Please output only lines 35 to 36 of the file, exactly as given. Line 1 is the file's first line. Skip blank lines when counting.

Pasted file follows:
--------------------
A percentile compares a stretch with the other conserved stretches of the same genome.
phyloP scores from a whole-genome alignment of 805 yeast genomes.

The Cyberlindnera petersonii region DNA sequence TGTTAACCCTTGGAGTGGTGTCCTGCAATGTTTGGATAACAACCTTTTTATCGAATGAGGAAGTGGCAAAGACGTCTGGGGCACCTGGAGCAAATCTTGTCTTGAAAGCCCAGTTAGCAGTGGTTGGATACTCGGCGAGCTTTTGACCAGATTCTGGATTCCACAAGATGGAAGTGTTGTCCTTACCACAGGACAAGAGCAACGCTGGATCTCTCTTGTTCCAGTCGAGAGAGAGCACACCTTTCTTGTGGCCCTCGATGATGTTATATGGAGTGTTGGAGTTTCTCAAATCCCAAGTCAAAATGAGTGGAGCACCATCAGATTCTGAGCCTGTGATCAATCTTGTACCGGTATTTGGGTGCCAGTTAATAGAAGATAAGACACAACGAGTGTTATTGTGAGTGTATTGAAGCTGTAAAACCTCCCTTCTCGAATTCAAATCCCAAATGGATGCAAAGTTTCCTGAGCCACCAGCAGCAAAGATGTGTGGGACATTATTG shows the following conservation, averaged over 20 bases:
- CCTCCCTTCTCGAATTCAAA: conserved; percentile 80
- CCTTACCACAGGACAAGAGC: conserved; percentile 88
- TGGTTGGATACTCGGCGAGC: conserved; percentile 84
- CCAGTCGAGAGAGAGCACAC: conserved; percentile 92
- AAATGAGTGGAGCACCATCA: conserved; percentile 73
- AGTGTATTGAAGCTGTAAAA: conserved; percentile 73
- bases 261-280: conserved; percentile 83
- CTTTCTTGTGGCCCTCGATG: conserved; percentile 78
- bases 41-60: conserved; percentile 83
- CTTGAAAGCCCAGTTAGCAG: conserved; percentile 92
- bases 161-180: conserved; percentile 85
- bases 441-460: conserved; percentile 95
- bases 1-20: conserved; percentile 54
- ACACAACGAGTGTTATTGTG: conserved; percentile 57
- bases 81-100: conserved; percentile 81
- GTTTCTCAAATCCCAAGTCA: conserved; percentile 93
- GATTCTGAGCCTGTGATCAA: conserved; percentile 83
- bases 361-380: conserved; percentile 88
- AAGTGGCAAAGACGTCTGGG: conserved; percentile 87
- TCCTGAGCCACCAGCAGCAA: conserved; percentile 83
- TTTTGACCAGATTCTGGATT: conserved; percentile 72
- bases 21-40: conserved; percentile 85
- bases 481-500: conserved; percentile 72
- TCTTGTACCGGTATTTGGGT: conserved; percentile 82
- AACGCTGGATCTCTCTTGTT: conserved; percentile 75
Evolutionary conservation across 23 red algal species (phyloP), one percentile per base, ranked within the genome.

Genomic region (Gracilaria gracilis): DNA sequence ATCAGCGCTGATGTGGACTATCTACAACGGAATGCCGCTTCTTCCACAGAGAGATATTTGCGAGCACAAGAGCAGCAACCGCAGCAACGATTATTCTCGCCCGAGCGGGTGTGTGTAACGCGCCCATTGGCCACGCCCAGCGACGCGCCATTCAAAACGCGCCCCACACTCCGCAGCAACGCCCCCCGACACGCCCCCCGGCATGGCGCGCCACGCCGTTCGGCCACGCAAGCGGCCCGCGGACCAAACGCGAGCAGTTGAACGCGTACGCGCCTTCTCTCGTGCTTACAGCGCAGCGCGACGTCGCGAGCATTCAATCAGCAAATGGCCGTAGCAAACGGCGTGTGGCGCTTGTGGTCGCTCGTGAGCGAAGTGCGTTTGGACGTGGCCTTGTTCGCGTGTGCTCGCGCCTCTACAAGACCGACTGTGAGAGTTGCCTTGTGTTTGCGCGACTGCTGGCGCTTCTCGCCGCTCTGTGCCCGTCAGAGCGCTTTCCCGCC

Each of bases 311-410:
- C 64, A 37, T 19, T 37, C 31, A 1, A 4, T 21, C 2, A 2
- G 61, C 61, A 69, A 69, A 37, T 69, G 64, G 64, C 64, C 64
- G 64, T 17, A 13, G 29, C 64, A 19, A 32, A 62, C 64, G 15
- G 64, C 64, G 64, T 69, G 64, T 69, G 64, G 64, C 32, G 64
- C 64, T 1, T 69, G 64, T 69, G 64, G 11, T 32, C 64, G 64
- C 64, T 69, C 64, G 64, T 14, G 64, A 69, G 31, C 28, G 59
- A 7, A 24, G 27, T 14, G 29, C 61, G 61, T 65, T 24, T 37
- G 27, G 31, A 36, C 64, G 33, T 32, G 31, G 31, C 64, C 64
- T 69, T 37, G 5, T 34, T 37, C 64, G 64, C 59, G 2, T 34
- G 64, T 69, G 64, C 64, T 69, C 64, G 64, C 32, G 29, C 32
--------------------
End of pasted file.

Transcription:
- G 64, C 64, G 64, T 69, G 64, T 69, G 64, G 64, C 32, G 64
- C 64, T 1, T 69, G 64, T 69, G 64, G 11, T 32, C 64, G 64